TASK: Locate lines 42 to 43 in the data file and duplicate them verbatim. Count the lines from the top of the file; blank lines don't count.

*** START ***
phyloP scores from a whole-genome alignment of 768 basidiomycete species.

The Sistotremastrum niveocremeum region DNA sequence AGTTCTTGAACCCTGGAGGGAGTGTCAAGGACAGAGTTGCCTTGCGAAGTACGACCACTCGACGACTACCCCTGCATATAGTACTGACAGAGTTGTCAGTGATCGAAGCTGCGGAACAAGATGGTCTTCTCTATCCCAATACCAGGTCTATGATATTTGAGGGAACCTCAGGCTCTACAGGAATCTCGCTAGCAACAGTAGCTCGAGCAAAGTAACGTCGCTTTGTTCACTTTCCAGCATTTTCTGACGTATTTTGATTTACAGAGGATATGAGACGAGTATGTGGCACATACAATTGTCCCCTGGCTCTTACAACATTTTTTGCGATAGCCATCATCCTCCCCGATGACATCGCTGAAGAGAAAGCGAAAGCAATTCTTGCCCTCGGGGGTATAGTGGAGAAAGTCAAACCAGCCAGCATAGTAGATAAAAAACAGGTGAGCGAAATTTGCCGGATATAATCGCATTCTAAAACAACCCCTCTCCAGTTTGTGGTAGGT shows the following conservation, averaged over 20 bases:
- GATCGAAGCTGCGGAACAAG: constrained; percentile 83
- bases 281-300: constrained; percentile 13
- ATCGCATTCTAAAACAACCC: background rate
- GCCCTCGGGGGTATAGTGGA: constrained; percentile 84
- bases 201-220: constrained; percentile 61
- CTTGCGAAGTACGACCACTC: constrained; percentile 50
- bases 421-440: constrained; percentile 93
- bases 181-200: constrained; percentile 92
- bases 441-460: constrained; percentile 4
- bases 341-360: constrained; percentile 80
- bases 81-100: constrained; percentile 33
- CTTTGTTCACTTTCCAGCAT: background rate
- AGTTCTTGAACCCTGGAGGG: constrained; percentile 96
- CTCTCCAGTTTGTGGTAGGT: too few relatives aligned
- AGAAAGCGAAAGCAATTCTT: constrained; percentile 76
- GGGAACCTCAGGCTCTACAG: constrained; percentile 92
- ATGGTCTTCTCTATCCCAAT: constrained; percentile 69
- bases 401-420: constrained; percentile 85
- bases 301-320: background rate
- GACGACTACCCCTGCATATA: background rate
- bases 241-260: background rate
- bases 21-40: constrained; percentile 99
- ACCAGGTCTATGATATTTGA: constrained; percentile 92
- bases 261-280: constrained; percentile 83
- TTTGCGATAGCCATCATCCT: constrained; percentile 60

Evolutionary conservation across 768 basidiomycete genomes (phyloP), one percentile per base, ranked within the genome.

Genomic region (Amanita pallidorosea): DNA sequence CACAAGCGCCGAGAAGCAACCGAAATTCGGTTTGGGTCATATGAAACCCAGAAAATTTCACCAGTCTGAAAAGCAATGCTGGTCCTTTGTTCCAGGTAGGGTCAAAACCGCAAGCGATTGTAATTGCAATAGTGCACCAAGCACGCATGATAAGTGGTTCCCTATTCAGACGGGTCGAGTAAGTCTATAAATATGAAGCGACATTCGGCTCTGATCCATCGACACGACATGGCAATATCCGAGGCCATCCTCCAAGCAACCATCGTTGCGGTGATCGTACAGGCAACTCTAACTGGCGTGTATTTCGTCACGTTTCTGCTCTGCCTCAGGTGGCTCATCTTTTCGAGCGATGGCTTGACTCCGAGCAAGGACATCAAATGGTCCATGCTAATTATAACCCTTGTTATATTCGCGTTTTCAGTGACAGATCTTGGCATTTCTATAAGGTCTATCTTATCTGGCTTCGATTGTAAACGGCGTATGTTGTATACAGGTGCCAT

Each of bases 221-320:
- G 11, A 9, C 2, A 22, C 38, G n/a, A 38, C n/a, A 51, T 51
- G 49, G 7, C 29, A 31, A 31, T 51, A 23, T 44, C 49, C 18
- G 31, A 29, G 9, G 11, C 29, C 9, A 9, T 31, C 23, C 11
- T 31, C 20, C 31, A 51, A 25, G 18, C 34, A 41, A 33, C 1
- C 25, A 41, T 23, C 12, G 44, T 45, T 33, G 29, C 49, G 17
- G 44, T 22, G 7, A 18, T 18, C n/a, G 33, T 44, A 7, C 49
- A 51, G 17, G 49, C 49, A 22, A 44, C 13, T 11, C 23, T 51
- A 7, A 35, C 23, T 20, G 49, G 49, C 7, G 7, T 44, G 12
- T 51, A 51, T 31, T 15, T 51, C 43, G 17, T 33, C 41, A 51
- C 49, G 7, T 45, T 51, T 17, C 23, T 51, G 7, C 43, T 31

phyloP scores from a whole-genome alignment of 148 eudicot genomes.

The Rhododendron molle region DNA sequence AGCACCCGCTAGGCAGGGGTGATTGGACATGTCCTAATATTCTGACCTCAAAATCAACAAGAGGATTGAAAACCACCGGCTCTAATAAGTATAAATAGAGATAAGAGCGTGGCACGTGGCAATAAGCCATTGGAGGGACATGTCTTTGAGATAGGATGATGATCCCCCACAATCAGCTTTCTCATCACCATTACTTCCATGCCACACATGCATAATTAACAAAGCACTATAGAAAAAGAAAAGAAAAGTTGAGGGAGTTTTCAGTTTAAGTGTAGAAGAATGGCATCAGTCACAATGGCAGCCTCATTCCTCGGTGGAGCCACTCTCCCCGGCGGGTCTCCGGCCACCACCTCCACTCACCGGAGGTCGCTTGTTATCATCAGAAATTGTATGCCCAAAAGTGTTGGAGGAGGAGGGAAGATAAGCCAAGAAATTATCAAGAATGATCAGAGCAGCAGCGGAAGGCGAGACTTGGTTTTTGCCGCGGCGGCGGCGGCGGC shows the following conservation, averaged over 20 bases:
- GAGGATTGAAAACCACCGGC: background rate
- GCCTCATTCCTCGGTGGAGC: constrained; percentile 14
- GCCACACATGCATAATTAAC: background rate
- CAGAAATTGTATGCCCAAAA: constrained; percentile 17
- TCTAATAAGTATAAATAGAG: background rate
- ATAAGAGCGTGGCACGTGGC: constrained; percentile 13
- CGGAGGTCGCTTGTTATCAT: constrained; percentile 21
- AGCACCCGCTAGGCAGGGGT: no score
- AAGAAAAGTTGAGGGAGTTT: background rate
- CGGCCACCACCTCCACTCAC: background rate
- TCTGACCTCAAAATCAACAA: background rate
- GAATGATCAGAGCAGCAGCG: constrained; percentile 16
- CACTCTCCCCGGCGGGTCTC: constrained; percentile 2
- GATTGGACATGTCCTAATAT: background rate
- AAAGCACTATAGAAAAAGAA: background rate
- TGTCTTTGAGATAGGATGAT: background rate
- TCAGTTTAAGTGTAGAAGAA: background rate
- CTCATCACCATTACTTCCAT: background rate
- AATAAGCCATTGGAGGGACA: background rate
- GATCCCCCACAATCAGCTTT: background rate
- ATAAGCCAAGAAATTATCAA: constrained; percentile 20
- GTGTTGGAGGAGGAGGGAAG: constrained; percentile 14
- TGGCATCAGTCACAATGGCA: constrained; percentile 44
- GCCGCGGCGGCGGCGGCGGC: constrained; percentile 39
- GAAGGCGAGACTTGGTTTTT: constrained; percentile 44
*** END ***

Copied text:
The Rhododendron molle region DNA sequence AGCACCCGCTAGGCAGGGGTGATTGGACATGTCCTAATATTCTGACCTCAAAATCAACAAGAGGATTGAAAACCACCGGCTCTAATAAGTATAAATAGAGATAAGAGCGTGGCACGTGGCAATAAGCCATTGGAGGGACATGTCTTTGAGATAGGATGATGATCCCCCACAATCAGCTTTCTCATCACCATTACTTCCATGCCACACATGCATAATTAACAAAGCACTATAGAAAAAGAAAAGAAAAGTTGAGGGAGTTTTCAGTTTAAGTGTAGAAGAATGGCATCAGTCACAATGGCAGCCTCATTCCTCGGTGGAGCCACTCTCCCCGGCGGGTCTCCGGCCACCACCTCCACTCACCGGAGGTCGCTTGTTATCATCAGAAATTGTATGCCCAAAAGTGTTGGAGGAGGAGGGAAGATAAGCCAAGAAATTATCAAGAATGATCAGAGCAGCAGCGGAAGGCGAGACTTGGTTTTTGCCGCGGCGGCGGCGGCGGC shows the following conservation, averaged over 20 bases:
- GAGGATTGAAAACCACCGGC: background rate